Author Topic: New Music –> new classical music audiences  (Read 735 times)

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Offline jessop

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New Music –> new classical music audiences
« on: May 08, 2018, 04:06:38 PM »
I just read this and thought it was extremely interesting.

To me it just makes sense that the music of our time is the music that people, particularly young people, will find themselves engaging with the most.

Should there be more of a focus on New Music in the classroom?

https://nmbx.newmusicusa.org/new-music-as-a-gateway-to-classical-music/

I have a similar story actually; when I was either my final or penultimate year of primary school (I forget which) there were a few weeks in the year where our music teacher did a unit on contemporary classical music styles. The first class in this unit began with a general overview of various styles and then the following classes we were split into groups to compose pieces of music together based on various styles we had learnt about. The piece of music that left the strongest impression on me was Penderecki's famous Threnody in amongst  The composition task I remember the best was one where we had to experiment with different methods of sound production on traditional acoustic instruments as well as 'found' instruments. I remember that our group had a lot of fun with a squeaky drum kit stool. I have no idea if these classes were the real beginning of what drew me to contemporary classical music, but I don't think I was ever again in a class so engaged with composition during my school years.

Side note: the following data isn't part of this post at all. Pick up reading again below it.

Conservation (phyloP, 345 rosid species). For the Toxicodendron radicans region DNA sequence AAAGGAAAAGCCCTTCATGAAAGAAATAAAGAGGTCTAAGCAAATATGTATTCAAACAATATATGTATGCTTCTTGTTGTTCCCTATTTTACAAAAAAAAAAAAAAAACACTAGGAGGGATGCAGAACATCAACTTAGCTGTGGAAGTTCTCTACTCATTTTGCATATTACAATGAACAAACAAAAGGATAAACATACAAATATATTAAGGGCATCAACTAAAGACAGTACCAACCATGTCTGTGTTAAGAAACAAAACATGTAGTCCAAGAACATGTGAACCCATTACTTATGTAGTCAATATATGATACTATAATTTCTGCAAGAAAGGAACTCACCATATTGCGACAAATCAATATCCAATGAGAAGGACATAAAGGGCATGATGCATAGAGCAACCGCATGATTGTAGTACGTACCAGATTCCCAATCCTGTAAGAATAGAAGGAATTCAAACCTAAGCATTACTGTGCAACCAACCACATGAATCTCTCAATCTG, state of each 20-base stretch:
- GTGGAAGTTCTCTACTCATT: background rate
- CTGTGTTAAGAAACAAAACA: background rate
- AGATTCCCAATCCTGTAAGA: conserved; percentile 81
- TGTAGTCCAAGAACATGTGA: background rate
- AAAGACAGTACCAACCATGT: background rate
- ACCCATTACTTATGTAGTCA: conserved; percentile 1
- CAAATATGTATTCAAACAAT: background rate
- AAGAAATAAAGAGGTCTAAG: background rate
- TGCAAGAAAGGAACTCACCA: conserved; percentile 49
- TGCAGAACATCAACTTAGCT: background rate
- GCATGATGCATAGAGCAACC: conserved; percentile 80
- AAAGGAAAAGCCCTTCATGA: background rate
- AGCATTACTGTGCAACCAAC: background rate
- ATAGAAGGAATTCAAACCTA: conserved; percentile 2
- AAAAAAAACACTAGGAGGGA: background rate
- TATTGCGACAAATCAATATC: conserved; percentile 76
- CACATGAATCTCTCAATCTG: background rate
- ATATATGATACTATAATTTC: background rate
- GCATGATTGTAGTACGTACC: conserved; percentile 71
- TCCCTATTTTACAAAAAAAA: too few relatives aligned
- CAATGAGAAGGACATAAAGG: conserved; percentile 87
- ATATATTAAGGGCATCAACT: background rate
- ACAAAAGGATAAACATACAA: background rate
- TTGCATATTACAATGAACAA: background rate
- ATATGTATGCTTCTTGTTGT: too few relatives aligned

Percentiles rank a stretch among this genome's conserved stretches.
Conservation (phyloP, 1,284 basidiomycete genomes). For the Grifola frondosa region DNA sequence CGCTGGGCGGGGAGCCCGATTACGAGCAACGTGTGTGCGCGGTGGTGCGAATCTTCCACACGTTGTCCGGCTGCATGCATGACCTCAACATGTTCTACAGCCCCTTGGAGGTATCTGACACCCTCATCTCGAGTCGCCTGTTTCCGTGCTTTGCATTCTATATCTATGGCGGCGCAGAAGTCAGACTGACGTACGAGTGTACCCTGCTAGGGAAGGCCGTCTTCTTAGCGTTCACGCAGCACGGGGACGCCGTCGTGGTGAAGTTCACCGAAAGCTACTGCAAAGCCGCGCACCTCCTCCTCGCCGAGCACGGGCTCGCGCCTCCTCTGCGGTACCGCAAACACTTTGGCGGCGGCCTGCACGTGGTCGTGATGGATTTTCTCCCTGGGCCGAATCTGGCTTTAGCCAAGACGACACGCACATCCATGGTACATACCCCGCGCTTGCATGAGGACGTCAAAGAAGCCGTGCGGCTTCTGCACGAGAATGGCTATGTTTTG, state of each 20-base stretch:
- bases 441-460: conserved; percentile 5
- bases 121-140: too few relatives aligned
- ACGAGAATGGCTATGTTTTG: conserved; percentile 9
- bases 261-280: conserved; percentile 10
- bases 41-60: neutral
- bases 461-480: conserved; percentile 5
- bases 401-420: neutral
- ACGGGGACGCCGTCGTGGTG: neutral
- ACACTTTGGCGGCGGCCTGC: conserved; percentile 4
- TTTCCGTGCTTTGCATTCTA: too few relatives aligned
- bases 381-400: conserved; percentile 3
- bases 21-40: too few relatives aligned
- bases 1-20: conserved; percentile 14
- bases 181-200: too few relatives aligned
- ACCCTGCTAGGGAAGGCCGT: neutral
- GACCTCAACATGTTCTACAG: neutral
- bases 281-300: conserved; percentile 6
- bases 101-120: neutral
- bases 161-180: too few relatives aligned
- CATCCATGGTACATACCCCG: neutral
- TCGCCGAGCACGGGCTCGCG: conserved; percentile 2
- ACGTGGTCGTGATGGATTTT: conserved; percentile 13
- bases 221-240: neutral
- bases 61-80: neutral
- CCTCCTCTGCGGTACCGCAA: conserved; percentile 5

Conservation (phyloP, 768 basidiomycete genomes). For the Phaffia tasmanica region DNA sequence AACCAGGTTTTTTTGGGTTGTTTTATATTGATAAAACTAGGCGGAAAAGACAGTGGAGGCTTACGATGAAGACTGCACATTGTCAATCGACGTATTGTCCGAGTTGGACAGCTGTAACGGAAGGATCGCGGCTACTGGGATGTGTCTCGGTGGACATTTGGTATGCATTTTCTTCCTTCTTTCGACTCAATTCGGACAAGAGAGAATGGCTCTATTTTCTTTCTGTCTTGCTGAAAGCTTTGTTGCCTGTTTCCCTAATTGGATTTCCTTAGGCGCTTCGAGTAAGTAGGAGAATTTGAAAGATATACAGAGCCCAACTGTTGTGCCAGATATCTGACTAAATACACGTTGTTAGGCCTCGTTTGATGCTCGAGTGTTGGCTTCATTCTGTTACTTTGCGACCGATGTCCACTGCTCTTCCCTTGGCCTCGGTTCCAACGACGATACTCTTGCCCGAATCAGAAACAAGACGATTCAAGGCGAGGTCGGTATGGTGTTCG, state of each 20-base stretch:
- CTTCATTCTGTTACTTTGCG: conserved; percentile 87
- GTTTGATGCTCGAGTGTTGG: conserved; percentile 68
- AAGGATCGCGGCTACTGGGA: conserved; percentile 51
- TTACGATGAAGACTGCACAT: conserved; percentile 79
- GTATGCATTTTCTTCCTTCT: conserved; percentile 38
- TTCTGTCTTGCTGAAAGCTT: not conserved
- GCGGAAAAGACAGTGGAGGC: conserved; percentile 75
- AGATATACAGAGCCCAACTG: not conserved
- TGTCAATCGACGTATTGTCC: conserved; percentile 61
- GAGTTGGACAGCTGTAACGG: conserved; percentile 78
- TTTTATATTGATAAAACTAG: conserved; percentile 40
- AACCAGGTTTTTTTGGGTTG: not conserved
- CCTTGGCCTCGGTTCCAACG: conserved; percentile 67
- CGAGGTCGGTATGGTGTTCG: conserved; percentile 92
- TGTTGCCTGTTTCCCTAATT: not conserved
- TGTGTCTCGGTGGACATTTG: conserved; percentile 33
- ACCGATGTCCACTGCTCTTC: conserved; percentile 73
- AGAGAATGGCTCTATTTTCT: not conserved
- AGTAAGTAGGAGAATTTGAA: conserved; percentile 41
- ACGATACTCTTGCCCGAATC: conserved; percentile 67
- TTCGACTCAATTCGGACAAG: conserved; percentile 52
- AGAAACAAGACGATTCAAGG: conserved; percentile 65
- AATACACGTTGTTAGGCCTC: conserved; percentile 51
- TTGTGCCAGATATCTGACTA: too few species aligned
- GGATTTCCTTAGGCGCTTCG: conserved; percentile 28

Offline Mahlerian

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Re: New Music –> new classical music audiences
« Reply #1 on: May 08, 2018, 04:33:41 PM »
I just read this and thought it was extremely interesting.

To me it just makes sense that the music of our time is the music that people, particularly young people, will find themselves engaging with the most.

Should there be more of a focus on New Music in the classroom?

https://nmbx.newmusicusa.org/new-music-as-a-gateway-to-classical-music/